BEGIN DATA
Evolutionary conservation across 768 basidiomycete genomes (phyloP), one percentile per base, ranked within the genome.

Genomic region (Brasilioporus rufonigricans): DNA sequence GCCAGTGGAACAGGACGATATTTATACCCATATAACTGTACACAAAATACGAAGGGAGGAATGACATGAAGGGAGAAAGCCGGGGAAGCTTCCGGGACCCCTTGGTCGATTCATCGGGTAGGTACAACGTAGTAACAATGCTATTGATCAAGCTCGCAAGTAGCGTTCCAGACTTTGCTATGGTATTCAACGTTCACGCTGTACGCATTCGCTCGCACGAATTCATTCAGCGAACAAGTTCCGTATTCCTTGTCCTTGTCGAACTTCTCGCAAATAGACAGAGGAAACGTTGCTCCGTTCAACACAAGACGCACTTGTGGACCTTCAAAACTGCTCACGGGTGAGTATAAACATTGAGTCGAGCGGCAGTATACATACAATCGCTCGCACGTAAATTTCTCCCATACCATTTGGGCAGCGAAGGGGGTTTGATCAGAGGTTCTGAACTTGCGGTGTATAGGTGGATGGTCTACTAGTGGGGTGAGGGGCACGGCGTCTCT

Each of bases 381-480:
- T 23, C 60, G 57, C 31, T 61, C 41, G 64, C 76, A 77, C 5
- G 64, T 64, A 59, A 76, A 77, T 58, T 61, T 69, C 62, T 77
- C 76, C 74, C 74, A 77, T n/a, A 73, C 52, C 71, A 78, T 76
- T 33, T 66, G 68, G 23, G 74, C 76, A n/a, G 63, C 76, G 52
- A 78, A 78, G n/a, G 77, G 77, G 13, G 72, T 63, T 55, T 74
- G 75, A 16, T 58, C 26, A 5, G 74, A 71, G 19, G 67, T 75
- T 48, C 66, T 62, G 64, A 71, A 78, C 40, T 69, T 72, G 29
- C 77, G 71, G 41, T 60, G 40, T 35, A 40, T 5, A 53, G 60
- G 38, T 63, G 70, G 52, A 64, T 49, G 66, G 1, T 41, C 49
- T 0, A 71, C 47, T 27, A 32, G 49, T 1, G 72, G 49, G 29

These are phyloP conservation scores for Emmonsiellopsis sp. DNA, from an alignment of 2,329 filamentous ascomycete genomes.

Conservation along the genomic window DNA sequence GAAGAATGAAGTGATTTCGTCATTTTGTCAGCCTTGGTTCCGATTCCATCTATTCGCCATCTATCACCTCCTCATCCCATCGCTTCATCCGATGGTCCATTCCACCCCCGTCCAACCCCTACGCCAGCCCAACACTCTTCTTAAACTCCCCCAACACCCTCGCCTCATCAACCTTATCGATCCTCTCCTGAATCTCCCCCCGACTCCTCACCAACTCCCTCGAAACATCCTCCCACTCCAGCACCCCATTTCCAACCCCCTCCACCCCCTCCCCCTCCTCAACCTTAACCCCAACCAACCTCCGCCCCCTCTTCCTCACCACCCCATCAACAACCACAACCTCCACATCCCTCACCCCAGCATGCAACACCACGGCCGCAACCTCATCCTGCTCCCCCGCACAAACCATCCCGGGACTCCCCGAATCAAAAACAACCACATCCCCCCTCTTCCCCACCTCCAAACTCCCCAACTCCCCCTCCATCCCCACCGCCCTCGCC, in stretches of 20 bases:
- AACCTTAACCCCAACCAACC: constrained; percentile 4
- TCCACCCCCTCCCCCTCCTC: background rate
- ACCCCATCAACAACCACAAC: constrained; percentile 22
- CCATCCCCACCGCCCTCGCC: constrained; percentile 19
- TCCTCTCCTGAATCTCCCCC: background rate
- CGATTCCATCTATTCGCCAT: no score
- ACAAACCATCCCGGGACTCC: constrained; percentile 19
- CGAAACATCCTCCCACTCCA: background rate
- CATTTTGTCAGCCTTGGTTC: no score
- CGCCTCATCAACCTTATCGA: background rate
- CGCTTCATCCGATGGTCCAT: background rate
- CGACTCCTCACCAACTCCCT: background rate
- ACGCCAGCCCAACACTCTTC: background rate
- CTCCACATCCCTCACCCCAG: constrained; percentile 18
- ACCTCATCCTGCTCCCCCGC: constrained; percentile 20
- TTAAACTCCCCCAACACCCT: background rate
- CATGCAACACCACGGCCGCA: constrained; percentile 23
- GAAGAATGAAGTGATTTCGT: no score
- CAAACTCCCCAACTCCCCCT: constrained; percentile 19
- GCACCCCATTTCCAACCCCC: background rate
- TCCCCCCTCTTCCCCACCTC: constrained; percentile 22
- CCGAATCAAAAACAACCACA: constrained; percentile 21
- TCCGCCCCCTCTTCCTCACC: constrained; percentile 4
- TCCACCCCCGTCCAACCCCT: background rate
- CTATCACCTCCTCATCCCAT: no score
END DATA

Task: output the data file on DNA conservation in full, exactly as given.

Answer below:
Evolutionary conservation across 768 basidiomycete genomes (phyloP), one percentile per base, ranked within the genome.

Genomic region (Brasilioporus rufonigricans): DNA sequence GCCAGTGGAACAGGACGATATTTATACCCATATAACTGTACACAAAATACGAAGGGAGGAATGACATGAAGGGAGAAAGCCGGGGAAGCTTCCGGGACCCCTTGGTCGATTCATCGGGTAGGTACAACGTAGTAACAATGCTATTGATCAAGCTCGCAAGTAGCGTTCCAGACTTTGCTATGGTATTCAACGTTCACGCTGTACGCATTCGCTCGCACGAATTCATTCAGCGAACAAGTTCCGTATTCCTTGTCCTTGTCGAACTTCTCGCAAATAGACAGAGGAAACGTTGCTCCGTTCAACACAAGACGCACTTGTGGACCTTCAAAACTGCTCACGGGTGAGTATAAACATTGAGTCGAGCGGCAGTATACATACAATCGCTCGCACGTAAATTTCTCCCATACCATTTGGGCAGCGAAGGGGGTTTGATCAGAGGTTCTGAACTTGCGGTGTATAGGTGGATGGTCTACTAGTGGGGTGAGGGGCACGGCGTCTCT

Each of bases 381-480:
- T 23, C 60, G 57, C 31, T 61, C 41, G 64, C 76, A 77, C 5
- G 64, T 64, A 59, A 76, A 77, T 58, T 61, T 69, C 62, T 77
- C 76, C 74, C 74, A 77, T n/a, A 73, C 52, C 71, A 78, T 76
- T 33, T 66, G 68, G 23, G 74, C 76, A n/a, G 63, C 76, G 52
- A 78, A 78, G n/a, G 77, G 77, G 13, G 72, T 63, T 55, T 74
- G 75, A 16, T 58, C 26, A 5, G 74, A 71, G 19, G 67, T 75
- T 48, C 66, T 62, G 64, A 71, A 78, C 40, T 69, T 72, G 29
- C 77, G 71, G 41, T 60, G 40, T 35, A 40, T 5, A 53, G 60
- G 38, T 63, G 70, G 52, A 64, T 49, G 66, G 1, T 41, C 49
- T 0, A 71, C 47, T 27, A 32, G 49, T 1, G 72, G 49, G 29

These are phyloP conservation scores for Emmonsiellopsis sp. DNA, from an alignment of 2,329 filamentous ascomycete genomes.

Conservation along the genomic window DNA sequence GAAGAATGAAGTGATTTCGTCATTTTGTCAGCCTTGGTTCCGATTCCATCTATTCGCCATCTATCACCTCCTCATCCCATCGCTTCATCCGATGGTCCATTCCACCCCCGTCCAACCCCTACGCCAGCCCAACACTCTTCTTAAACTCCCCCAACACCCTCGCCTCATCAACCTTATCGATCCTCTCCTGAATCTCCCCCCGACTCCTCACCAACTCCCTCGAAACATCCTCCCACTCCAGCACCCCATTTCCAACCCCCTCCACCCCCTCCCCCTCCTCAACCTTAACCCCAACCAACCTCCGCCCCCTCTTCCTCACCACCCCATCAACAACCACAACCTCCACATCCCTCACCCCAGCATGCAACACCACGGCCGCAACCTCATCCTGCTCCCCCGCACAAACCATCCCGGGACTCCCCGAATCAAAAACAACCACATCCCCCCTCTTCCCCACCTCCAAACTCCCCAACTCCCCCTCCATCCCCACCGCCCTCGCC, in stretches of 20 bases:
- AACCTTAACCCCAACCAACC: constrained; percentile 4
- TCCACCCCCTCCCCCTCCTC: background rate
- ACCCCATCAACAACCACAAC: constrained; percentile 22
- CCATCCCCACCGCCCTCGCC: constrained; percentile 19
- TCCTCTCCTGAATCTCCCCC: background rate
- CGATTCCATCTATTCGCCAT: no score
- ACAAACCATCCCGGGACTCC: constrained; percentile 19
- CGAAACATCCTCCCACTCCA: background rate
- CATTTTGTCAGCCTTGGTTC: no score
- CGCCTCATCAACCTTATCGA: background rate
- CGCTTCATCCGATGGTCCAT: background rate
- CGACTCCTCACCAACTCCCT: background rate
- ACGCCAGCCCAACACTCTTC: background rate
- CTCCACATCCCTCACCCCAG: constrained; percentile 18
- ACCTCATCCTGCTCCCCCGC: constrained; percentile 20
- TTAAACTCCCCCAACACCCT: background rate
- CATGCAACACCACGGCCGCA: constrained; percentile 23
- GAAGAATGAAGTGATTTCGT: no score
- CAAACTCCCCAACTCCCCCT: constrained; percentile 19
- GCACCCCATTTCCAACCCCC: background rate
- TCCCCCCTCTTCCCCACCTC: constrained; percentile 22
- CCGAATCAAAAACAACCACA: constrained; percentile 21
- TCCGCCCCCTCTTCCTCACC: constrained; percentile 4
- TCCACCCCCGTCCAACCCCT: background rate
- CTATCACCTCCTCATCCCAT: no score